Constitutional manoeuvres of separatist forces:
Move to remove the concurrent list and expand the provincial list
On a comparison of the provincial legislative powers enumerated in
the South African Constitution with ours, it will be seen that in the
South African Constitution exclusive powers to the provinces have been
given very sparingly.
report presented by the author at the national seminar held
on May 4 at the BMICH in Colombo organised by the World
Alliance for Peace in Sri Lanka
Almost all the important powers are within the national sphere of
government. As described above, even the few powers that have been given
exclusively to the provinces can be exercised by the national
legislature to maintain national security, economic unity, essential
national standards etc.
Extension of the Provincial Councils (consequential provisions) Act
No. 12 of 1989 as an interim measure
The LSSP recently demanded that the Provincial Councils
(consequential provisions) Act No. 12 of 1989 should be extended to the
concurrent list pending the proposals of the APRC.
This Act provides for provincial ministers and provincial council
public officers to exercise power under laws enacted by Parliament in
respect of a subject in the Provincial List.
Where any power or function is assigned to a Minister or to a public
officer in any written law made prior to November 14, 1987 on any matter
set out in the provincial list in the 13th amendment, such power or
function can be exercised and discharged by a provincial minister or
provincial public officer with regard to their province.
If this law is extended to the concurrent list a provincial minister
or a provincial public officer could simultaneously exercise powers
enumerated in the concurrent list.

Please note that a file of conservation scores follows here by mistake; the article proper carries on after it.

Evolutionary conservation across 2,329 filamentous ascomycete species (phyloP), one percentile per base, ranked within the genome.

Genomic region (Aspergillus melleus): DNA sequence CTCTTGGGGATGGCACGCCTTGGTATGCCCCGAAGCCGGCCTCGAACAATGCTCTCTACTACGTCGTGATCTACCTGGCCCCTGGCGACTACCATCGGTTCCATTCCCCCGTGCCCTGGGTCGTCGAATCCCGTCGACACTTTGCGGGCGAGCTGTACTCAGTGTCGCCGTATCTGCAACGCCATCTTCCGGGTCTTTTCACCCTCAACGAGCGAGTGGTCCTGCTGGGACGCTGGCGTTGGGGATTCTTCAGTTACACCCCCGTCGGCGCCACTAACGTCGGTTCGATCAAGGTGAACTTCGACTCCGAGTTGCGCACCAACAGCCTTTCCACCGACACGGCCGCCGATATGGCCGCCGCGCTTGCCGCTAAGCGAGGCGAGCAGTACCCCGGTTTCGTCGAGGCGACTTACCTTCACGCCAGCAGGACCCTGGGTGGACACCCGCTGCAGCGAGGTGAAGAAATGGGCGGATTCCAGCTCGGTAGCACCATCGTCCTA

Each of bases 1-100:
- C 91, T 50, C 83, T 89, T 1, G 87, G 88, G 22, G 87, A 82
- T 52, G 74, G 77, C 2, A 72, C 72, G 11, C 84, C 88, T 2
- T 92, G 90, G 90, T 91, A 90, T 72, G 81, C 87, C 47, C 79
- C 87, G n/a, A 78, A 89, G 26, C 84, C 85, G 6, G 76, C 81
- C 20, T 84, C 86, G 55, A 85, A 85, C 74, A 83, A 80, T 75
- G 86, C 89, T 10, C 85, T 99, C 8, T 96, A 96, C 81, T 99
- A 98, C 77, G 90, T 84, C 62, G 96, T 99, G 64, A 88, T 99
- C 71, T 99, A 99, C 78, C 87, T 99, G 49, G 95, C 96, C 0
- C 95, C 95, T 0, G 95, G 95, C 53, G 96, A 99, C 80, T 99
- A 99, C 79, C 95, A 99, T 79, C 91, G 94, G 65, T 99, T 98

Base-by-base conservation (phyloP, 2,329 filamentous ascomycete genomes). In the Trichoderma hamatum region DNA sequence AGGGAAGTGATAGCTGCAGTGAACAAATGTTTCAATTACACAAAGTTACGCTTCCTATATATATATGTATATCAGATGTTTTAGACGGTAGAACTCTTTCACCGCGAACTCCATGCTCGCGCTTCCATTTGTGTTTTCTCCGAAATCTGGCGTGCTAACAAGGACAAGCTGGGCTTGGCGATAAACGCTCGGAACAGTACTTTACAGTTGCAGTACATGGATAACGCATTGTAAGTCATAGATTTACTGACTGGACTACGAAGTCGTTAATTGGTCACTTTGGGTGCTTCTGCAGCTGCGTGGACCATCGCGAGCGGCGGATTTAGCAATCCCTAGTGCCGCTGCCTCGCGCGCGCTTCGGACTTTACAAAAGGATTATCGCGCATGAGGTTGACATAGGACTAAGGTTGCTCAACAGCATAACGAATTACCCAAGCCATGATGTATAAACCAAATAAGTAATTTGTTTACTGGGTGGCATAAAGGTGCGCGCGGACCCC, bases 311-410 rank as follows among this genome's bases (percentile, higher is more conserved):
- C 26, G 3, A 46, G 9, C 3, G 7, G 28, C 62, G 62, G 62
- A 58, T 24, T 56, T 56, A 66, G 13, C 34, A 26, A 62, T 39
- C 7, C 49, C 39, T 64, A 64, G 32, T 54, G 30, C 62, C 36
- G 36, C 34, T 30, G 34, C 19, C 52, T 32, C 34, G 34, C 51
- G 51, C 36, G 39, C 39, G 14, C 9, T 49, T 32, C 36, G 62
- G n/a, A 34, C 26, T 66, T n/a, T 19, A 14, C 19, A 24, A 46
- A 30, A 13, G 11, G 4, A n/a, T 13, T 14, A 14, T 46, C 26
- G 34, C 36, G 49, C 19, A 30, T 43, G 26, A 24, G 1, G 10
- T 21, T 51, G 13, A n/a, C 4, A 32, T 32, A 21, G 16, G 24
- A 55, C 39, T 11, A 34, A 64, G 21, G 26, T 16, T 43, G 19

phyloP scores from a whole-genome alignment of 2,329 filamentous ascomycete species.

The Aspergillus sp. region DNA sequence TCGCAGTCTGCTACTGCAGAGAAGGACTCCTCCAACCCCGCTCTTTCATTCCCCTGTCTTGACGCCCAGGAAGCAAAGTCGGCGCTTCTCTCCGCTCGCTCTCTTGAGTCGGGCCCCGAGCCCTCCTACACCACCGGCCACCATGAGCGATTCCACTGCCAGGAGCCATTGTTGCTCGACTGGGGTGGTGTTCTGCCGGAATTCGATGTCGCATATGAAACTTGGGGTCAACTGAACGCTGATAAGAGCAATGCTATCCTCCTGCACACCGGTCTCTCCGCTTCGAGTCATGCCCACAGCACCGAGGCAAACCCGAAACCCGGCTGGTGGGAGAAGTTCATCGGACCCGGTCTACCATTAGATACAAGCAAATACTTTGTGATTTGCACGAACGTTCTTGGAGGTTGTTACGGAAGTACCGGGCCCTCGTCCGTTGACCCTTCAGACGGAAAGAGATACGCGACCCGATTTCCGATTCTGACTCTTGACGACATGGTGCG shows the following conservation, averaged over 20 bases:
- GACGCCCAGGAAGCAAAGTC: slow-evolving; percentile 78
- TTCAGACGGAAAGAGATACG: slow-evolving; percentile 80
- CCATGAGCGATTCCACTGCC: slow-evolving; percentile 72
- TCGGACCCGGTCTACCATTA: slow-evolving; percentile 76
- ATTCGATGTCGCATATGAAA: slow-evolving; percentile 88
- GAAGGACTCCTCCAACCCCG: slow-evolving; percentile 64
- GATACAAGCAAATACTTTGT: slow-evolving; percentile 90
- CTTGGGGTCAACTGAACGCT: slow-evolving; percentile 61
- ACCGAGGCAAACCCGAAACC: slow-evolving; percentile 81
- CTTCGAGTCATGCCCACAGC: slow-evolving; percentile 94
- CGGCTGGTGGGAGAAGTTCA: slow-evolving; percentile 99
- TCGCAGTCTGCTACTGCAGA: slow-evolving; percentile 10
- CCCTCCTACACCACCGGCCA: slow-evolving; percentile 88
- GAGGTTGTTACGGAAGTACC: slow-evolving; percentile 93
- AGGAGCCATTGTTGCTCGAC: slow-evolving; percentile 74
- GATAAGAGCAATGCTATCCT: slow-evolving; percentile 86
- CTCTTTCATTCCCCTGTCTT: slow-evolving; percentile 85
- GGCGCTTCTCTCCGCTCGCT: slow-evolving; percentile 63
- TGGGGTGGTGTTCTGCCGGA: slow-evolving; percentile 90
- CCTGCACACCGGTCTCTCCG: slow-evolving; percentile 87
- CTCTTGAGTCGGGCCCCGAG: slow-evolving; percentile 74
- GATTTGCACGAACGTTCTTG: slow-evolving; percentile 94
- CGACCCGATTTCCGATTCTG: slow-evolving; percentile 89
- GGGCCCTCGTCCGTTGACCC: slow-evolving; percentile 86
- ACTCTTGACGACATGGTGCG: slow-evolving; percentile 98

The effect of such an amendment would be that the Central Minister or
official would not be in a position to override a decision of a
provincial minister or a provincial public officer with regard to a
subject in the concurrent list.
The disastrous consequences of such a move could be explained by
reference to an incident that occurred in 1996 which attracted much
A powerful Muslim politician was instrumental in demolishing an
ancient monument close to the Deegawapi Maha Vihara, much to the
annoyance of the Buddhist public. Further destruction to these ancient
monuments were stalled by the intervention of the relevant Minister of
the Central Government.
The Central Government Minister of Land over the phone directed to
stop the bulldozing of the ancient monuments.
If such an incident is to happen after the full implantation of the
13th amendment it would be doubtful whether the Central Government
Minister would have the same power to intervene in such a matter
If the perpetrator of the crime is the provincial government itself,
then by the extension of the aforementioned Act to the concurrent list
both the provincial minister and the Central Government Minister will
have equal powers and one would not be able to override the other.
One argument that has been put forward to do away with the concurrent
list is the opportunity for the Central Government to resort to the
power of formulating National Policy with regard to any subject.
Even the South African Constitution clearly sets out the power of the
National Legislature to deal with national policy - vide Article 146 (2)
of the South African Constitution which is reproduced below.
146. Conflicts between national and provincial legislation
2. National legislation that applies uniformly with regard to the
country as a whole prevails over provincial legislation if any of the
following conditions is met:
a. The national legislation deals with a matter that cannot be
regulated effectively by legislation enacted by the respective provinces
b. The national legislation deals with a matter that, to be dealt
with effectively, requires uniformity across the nation, and the
national legislation provides that uniformity by establishing
i. norms and standards;
ii. frameworks; or
iii. national policies.
c. The national legislation is necessary for
i. the maintenance of national security;
ii. the maintenance of economic unity;
iii. the protection of the common market in respect of the mobility
of goods, services, capital and labour;
iv. the promotion of economic activities across provincial
v. the promotion of equal opportunity or equal access to government
vi. the protection of the environment.
To be continued